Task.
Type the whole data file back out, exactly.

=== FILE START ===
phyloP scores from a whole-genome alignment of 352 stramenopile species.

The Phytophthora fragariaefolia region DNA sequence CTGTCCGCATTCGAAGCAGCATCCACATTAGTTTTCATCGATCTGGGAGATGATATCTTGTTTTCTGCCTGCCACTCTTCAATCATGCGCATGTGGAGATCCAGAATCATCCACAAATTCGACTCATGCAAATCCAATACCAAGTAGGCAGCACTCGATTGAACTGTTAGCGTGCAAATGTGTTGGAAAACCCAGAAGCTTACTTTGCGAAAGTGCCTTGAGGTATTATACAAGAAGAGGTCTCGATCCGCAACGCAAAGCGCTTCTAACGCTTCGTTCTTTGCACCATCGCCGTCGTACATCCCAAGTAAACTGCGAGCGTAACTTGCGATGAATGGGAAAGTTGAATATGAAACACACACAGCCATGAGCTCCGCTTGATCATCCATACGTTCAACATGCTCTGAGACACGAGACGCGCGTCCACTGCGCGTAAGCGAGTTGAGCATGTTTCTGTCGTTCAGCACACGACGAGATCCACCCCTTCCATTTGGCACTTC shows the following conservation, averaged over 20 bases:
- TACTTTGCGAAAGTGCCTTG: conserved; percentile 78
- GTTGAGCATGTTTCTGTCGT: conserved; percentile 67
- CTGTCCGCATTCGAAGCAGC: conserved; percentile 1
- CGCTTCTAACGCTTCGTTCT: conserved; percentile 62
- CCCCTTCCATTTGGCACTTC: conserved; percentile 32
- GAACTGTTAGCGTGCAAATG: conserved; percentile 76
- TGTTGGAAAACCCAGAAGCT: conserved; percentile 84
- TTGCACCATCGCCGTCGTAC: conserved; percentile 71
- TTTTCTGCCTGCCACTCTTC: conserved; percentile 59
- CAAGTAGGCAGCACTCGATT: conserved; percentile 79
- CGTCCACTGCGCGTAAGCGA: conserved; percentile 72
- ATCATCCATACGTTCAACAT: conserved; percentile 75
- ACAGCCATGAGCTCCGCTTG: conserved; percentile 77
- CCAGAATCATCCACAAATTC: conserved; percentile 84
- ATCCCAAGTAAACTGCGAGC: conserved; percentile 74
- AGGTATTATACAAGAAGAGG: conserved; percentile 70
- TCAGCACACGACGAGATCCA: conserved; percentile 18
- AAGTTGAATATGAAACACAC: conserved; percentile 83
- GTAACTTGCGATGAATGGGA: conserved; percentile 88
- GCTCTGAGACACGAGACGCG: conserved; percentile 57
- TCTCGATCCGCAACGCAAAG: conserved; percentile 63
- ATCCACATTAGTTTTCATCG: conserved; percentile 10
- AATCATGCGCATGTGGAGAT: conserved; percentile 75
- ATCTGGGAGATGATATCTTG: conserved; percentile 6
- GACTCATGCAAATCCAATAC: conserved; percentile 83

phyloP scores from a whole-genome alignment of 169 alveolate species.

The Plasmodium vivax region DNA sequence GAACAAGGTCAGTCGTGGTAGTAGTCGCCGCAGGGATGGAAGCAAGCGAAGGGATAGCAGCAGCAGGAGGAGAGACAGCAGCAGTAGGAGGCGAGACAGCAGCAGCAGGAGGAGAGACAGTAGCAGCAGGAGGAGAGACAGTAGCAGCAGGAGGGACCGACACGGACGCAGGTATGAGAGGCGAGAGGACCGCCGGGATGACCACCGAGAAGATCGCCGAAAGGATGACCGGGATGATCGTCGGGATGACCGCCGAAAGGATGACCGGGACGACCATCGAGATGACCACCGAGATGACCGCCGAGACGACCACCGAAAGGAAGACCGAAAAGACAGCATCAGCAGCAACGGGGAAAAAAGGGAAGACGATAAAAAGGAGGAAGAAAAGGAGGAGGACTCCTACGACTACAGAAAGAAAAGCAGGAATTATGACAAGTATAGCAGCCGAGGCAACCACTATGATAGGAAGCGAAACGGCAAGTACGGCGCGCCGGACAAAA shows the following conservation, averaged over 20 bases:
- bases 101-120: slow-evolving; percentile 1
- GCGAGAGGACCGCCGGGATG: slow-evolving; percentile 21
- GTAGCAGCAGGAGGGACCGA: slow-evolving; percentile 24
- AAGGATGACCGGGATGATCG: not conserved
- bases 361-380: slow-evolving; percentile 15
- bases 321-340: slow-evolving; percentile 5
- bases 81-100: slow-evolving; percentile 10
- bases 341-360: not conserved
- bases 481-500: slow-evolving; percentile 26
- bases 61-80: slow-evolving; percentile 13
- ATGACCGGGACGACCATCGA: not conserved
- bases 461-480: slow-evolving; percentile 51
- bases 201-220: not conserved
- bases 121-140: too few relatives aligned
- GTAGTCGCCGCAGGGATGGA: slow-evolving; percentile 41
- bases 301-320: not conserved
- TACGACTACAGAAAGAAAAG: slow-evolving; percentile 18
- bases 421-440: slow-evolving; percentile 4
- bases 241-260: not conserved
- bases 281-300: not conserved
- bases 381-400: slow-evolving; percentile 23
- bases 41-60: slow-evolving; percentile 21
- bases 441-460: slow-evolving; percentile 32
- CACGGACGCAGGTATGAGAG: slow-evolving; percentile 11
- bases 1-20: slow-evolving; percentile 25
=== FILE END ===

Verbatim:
phyloP scores from a whole-genome alignment of 352 stramenopile species.

The Phytophthora fragariaefolia region DNA sequence CTGTCCGCATTCGAAGCAGCATCCACATTAGTTTTCATCGATCTGGGAGATGATATCTTGTTTTCTGCCTGCCACTCTTCAATCATGCGCATGTGGAGATCCAGAATCATCCACAAATTCGACTCATGCAAATCCAATACCAAGTAGGCAGCACTCGATTGAACTGTTAGCGTGCAAATGTGTTGGAAAACCCAGAAGCTTACTTTGCGAAAGTGCCTTGAGGTATTATACAAGAAGAGGTCTCGATCCGCAACGCAAAGCGCTTCTAACGCTTCGTTCTTTGCACCATCGCCGTCGTACATCCCAAGTAAACTGCGAGCGTAACTTGCGATGAATGGGAAAGTTGAATATGAAACACACACAGCCATGAGCTCCGCTTGATCATCCATACGTTCAACATGCTCTGAGACACGAGACGCGCGTCCACTGCGCGTAAGCGAGTTGAGCATGTTTCTGTCGTTCAGCACACGACGAGATCCACCCCTTCCATTTGGCACTTC shows the following conservation, averaged over 20 bases:
- TACTTTGCGAAAGTGCCTTG: conserved; percentile 78
- GTTGAGCATGTTTCTGTCGT: conserved; percentile 67
- CTGTCCGCATTCGAAGCAGC: conserved; percentile 1
- CGCTTCTAACGCTTCGTTCT: conserved; percentile 62
- CCCCTTCCATTTGGCACTTC: conserved; percentile 32
- GAACTGTTAGCGTGCAAATG: conserved; percentile 76
- TGTTGGAAAACCCAGAAGCT: conserved; percentile 84
- TTGCACCATCGCCGTCGTAC: conserved; percentile 71
- TTTTCTGCCTGCCACTCTTC: conserved; percentile 59
- CAAGTAGGCAGCACTCGATT: conserved; percentile 79
- CGTCCACTGCGCGTAAGCGA: conserved; percentile 72
- ATCATCCATACGTTCAACAT: conserved; percentile 75
- ACAGCCATGAGCTCCGCTTG: conserved; percentile 77
- CCAGAATCATCCACAAATTC: conserved; percentile 84
- ATCCCAAGTAAACTGCGAGC: conserved; percentile 74
- AGGTATTATACAAGAAGAGG: conserved; percentile 70
- TCAGCACACGACGAGATCCA: conserved; percentile 18
- AAGTTGAATATGAAACACAC: conserved; percentile 83
- GTAACTTGCGATGAATGGGA: conserved; percentile 88
- GCTCTGAGACACGAGACGCG: conserved; percentile 57
- TCTCGATCCGCAACGCAAAG: conserved; percentile 63
- ATCCACATTAGTTTTCATCG: conserved; percentile 10
- AATCATGCGCATGTGGAGAT: conserved; percentile 75
- ATCTGGGAGATGATATCTTG: conserved; percentile 6
- GACTCATGCAAATCCAATAC: conserved; percentile 83

phyloP scores from a whole-genome alignment of 169 alveolate species.

The Plasmodium vivax region DNA sequence GAACAAGGTCAGTCGTGGTAGTAGTCGCCGCAGGGATGGAAGCAAGCGAAGGGATAGCAGCAGCAGGAGGAGAGACAGCAGCAGTAGGAGGCGAGACAGCAGCAGCAGGAGGAGAGACAGTAGCAGCAGGAGGAGAGACAGTAGCAGCAGGAGGGACCGACACGGACGCAGGTATGAGAGGCGAGAGGACCGCCGGGATGACCACCGAGAAGATCGCCGAAAGGATGACCGGGATGATCGTCGGGATGACCGCCGAAAGGATGACCGGGACGACCATCGAGATGACCACCGAGATGACCGCCGAGACGACCACCGAAAGGAAGACCGAAAAGACAGCATCAGCAGCAACGGGGAAAAAAGGGAAGACGATAAAAAGGAGGAAGAAAAGGAGGAGGACTCCTACGACTACAGAAAGAAAAGCAGGAATTATGACAAGTATAGCAGCCGAGGCAACCACTATGATAGGAAGCGAAACGGCAAGTACGGCGCGCCGGACAAAA shows the following conservation, averaged over 20 bases:
- bases 101-120: slow-evolving; percentile 1
- GCGAGAGGACCGCCGGGATG: slow-evolving; percentile 21
- GTAGCAGCAGGAGGGACCGA: slow-evolving; percentile 24
- AAGGATGACCGGGATGATCG: not conserved
- bases 361-380: slow-evolving; percentile 15
- bases 321-340: slow-evolving; percentile 5
- bases 81-100: slow-evolving; percentile 10
- bases 341-360: not conserved
- bases 481-500: slow-evolving; percentile 26
- bases 61-80: slow-evolving; percentile 13
- ATGACCGGGACGACCATCGA: not conserved
- bases 461-480: slow-evolving; percentile 51
- bases 201-220: not conserved
- bases 121-140: too few relatives aligned
- GTAGTCGCCGCAGGGATGGA: slow-evolving; percentile 41
- bases 301-320: not conserved
- TACGACTACAGAAAGAAAAG: slow-evolving; percentile 18
- bases 421-440: slow-evolving; percentile 4
- bases 241-260: not conserved
- bases 281-300: not conserved
- bases 381-400: slow-evolving; percentile 23
- bases 41-60: slow-evolving; percentile 21
- bases 441-460: slow-evolving; percentile 32
- CACGGACGCAGGTATGAGAG: slow-evolving; percentile 11
- bases 1-20: slow-evolving; percentile 25